General Discussion:

Cedar Retaining Walls-health risks?

Messages posted to thread:

Rachel21-Jan-04 03:01 PM EST 8   
Susan21-Jan-04 05:52 PM EST 6a   
GlenT21-Jan-04 10:24 PM EST 7   
Susan22-Jan-04 04:03 AM EST 6a   
Rachel in BC22-Jan-04 11:56 AM EST 8   
garth22-Jan-04 06:13 PM EST 2b   
Rachel in BC23-Jan-04 12:27 PM EST 8   

Subject: Cedar Retaining Walls-health risks?
From: Rachel
Zone: 8
Date: 21-Jan-04 03:01 PM EST

Hi there, I'm creating a new vege garden and want build it as a raised bed area using cedar planks to hold the soil, but I have reservations about using cedar around edibles. Is anyone out there able to steer me in the right direction? I have heard horor stories about using pressure treated wood with edibles, and so I know that that is a no-no, but I have also heard that cedar chips are not the ideal mulching agent & I was wondering if the reason for this is a chemical which they may leach out. Help. Thanks Rachel in BC

Subject: RE: Cedar Retaining Walls-health risks?
From: Susan
Zone: 6a
Date: 21-Jan-04 05:52 PM EST

Interesting question... Cedar contains a chemical that gives it insecticidal properties - it's the reason why it's used for closets, cedar chests for clothes storage etc. The plicatic acid it contains causes asthma and is a problem for sawmill workers (and for some animals when cedar chips are used for bedding....) Western red cedar has the highest concentration although it is also present in white cedar. A similar but different acid is present in pine. I can find no information on whether the acid is taken up by plants but you might find the information at:

interesting. It's an American college web page - I hope it is accurate but one can never be entirely sure.... The article deals only with mulches not solid wood so it's hard to say whether it's relevant or not.

Subject: RE: Cedar Retaining Walls-health risks?
From: GlenT
Zone: 7
Date: 21-Jan-04 10:24 PM EST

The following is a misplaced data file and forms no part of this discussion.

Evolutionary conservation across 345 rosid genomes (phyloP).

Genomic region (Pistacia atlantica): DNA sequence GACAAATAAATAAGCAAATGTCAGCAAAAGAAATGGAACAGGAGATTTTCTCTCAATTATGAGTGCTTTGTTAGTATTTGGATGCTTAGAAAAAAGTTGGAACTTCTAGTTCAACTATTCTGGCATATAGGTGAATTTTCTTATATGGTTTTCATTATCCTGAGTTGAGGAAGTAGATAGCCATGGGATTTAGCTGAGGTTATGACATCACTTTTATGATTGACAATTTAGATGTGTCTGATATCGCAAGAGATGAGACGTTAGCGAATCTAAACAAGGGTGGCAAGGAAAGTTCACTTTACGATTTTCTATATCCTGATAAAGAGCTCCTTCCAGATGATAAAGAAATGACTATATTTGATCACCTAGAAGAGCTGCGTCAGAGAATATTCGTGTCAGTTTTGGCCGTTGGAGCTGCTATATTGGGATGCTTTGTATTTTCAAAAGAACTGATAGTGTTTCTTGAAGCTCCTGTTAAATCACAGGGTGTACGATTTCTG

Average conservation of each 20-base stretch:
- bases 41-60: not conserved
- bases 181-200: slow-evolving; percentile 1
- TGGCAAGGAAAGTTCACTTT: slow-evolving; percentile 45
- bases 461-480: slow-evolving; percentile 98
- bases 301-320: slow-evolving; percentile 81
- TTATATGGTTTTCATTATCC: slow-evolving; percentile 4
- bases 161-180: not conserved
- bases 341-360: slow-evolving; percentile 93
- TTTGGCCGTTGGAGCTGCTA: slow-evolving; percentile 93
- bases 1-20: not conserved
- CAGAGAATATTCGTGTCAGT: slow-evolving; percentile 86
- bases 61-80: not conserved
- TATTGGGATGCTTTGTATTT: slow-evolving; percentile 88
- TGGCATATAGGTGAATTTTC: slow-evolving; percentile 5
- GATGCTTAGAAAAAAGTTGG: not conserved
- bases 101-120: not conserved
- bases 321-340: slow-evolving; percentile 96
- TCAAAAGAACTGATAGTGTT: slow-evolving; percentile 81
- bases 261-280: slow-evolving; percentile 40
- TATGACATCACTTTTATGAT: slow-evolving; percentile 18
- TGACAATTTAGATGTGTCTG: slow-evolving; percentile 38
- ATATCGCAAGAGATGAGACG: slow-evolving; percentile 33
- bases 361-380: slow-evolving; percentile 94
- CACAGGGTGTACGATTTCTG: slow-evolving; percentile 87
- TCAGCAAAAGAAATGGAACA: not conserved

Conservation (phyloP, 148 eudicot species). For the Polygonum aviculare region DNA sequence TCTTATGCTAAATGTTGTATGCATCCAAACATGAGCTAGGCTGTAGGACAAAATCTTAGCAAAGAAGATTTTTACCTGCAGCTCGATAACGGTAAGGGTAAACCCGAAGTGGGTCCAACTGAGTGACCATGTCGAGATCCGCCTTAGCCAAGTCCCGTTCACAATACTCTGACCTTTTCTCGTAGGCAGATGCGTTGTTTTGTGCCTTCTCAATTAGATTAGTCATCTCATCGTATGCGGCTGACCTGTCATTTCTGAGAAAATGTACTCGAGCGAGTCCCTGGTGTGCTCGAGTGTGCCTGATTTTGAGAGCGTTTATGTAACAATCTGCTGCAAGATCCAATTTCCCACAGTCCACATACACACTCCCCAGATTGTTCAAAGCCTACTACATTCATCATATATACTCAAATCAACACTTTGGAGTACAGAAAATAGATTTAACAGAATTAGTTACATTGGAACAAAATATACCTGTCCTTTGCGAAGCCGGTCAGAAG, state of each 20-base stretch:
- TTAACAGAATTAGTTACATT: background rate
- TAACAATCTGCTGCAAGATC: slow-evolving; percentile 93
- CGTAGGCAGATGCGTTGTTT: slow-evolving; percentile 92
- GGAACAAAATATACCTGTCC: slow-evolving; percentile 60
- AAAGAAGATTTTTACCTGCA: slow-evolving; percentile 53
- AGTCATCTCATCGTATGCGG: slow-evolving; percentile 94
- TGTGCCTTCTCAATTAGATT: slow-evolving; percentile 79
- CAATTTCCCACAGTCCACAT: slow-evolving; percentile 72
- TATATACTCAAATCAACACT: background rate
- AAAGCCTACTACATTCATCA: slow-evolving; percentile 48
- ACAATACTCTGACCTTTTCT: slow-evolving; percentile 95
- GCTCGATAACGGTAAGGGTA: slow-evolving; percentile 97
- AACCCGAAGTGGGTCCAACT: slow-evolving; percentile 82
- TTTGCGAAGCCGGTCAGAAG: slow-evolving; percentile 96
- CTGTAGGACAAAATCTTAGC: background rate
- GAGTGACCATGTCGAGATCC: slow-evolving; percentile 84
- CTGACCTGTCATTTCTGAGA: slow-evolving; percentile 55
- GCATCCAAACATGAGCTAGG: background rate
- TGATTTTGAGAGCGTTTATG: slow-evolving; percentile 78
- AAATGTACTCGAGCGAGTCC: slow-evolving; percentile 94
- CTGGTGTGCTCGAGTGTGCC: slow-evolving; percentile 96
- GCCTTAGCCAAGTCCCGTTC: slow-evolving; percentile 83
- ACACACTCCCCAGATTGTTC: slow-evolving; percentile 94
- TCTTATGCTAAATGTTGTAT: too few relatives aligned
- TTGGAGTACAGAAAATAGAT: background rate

Rachel-like Susan says, interesting question.

I was on a tour of a large perennial grower here, and they discussed the bark in their growing mix. Apparently cedar is now used freely, where it previously had been assumed to be toxic to plants. I seem to remember them saying cedar products were actually beneficial as it turns the plants, roots anyway.

The other thing I've noticed is that salmon here is sometimes cooked at "fine" restaurants on a piece of cedar, to give it a different taste. I wonder if they've researched the safety of this.

Personally I'd much sooner have cedar around my veggies than any kind of treated lumber, but really don't know if there's anything toxic to humans in the stuff. Hopefully somebody here has the final word on this one!


Subject: RE: Cedar Retaining Walls-health risks?
From: Susan
Zone: 6a
Date: 22-Jan-04 04:03 AM EST

I was thinking overnight about this question and the information on that web page I listed. In summer 2000, we laid pine bark mulch paths throughout the garden. Our dog, a Golden Retriever, liked to lay on it in the shade under the trees. By the fall, she had a severe case of asthma and we didn't know what had caused it. It was so severe that, looking at the x-rays, the vet thought lung cancer was an equally likely explanation of her problem! She had a horrible cough and was hacking up great gobs of slimey goo! She was put on bronchiodilators and by spring she was fine and it's never come back. After reading that information, I assume it was the pine mulch that triggered it and that the acid that causes it leached out of the mulch by the next spring and therefore was no longer a problem.